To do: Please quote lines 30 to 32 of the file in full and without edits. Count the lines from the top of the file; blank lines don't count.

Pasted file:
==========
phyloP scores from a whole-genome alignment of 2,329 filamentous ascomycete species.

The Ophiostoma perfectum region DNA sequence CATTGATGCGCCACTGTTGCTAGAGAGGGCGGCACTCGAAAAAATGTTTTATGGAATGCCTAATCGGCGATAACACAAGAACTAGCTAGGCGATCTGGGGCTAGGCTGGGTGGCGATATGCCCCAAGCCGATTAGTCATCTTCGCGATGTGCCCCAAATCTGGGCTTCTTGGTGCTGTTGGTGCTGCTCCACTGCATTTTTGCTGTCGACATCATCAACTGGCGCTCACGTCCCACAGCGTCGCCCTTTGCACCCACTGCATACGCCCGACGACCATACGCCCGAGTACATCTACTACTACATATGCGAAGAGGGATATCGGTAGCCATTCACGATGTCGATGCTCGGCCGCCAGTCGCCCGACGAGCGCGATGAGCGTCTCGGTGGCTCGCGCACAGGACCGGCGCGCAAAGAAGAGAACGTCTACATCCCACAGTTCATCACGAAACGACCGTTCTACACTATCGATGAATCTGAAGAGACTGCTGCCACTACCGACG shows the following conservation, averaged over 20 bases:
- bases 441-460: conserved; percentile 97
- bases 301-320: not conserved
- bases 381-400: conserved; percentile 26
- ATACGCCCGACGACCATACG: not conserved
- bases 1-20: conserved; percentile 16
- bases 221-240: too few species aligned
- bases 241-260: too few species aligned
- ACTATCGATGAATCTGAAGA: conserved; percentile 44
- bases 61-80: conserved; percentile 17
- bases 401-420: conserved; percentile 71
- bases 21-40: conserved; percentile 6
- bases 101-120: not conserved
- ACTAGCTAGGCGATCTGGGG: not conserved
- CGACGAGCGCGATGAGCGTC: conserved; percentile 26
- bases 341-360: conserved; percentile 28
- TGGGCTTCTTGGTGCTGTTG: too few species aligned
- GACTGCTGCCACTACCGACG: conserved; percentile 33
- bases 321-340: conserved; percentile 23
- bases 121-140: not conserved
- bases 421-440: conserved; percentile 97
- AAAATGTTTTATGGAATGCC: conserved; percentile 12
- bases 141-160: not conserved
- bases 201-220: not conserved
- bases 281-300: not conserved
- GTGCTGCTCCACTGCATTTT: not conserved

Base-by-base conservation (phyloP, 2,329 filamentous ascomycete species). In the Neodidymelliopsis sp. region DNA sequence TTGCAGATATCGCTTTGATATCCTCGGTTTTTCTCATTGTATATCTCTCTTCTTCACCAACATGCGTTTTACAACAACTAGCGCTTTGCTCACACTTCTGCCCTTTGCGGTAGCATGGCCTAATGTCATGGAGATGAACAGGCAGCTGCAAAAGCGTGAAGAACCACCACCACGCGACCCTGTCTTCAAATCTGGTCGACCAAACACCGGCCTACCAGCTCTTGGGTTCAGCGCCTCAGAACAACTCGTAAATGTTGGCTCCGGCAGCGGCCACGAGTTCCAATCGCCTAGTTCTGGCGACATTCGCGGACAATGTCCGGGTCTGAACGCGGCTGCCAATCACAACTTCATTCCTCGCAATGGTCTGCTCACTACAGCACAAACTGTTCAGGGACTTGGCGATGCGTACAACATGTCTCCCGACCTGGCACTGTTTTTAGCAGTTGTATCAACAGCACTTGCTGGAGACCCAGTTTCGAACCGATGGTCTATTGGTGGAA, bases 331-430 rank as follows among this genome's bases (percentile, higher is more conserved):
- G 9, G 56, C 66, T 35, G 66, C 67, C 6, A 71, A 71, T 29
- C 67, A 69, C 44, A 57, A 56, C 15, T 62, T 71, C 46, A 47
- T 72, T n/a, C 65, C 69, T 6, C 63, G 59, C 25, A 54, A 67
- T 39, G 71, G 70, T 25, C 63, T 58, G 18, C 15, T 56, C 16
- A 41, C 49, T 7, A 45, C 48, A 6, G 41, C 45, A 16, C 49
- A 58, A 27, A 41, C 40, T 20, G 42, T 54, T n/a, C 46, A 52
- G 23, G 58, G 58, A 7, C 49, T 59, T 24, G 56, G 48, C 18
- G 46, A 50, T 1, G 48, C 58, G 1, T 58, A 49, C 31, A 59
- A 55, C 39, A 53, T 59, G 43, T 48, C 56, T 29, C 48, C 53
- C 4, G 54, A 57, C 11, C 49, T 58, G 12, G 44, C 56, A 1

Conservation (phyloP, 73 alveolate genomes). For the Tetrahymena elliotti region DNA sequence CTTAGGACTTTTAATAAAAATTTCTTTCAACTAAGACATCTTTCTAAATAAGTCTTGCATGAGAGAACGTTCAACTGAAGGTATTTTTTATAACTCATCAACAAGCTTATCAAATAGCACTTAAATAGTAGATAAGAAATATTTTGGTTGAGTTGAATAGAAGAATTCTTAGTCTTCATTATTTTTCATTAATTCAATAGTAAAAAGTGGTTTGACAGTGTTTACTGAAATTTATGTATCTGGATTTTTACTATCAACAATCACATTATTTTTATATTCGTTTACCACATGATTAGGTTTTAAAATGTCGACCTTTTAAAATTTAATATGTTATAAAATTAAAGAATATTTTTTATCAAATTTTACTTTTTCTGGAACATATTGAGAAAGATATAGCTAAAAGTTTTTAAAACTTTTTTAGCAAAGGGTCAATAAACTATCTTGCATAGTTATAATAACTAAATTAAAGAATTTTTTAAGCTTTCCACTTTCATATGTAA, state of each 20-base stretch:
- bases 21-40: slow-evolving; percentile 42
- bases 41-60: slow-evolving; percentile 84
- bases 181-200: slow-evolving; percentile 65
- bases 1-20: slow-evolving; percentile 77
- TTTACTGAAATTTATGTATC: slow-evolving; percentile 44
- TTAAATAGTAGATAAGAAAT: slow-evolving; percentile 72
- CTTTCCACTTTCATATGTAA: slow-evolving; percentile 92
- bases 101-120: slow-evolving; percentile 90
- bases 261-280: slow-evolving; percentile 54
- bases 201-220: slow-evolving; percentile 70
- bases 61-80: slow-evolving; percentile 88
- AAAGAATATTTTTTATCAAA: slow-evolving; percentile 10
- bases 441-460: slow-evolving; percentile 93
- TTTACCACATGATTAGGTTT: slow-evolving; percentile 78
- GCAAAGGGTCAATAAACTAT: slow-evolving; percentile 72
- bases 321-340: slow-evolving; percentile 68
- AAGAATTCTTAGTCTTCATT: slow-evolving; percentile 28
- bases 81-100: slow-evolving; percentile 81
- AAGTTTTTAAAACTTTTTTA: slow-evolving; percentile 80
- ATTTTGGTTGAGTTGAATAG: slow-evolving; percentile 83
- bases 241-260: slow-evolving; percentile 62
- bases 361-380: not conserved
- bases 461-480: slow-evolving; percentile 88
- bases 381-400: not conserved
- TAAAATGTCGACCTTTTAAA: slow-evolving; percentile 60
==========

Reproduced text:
- C 67, A 69, C 44, A 57, A 56, C 15, T 62, T 71, C 46, A 47
- T 72, T n/a, C 65, C 69, T 6, C 63, G 59, C 25, A 54, A 67
- T 39, G 71, G 70, T 25, C 63, T 58, G 18, C 15, T 56, C 16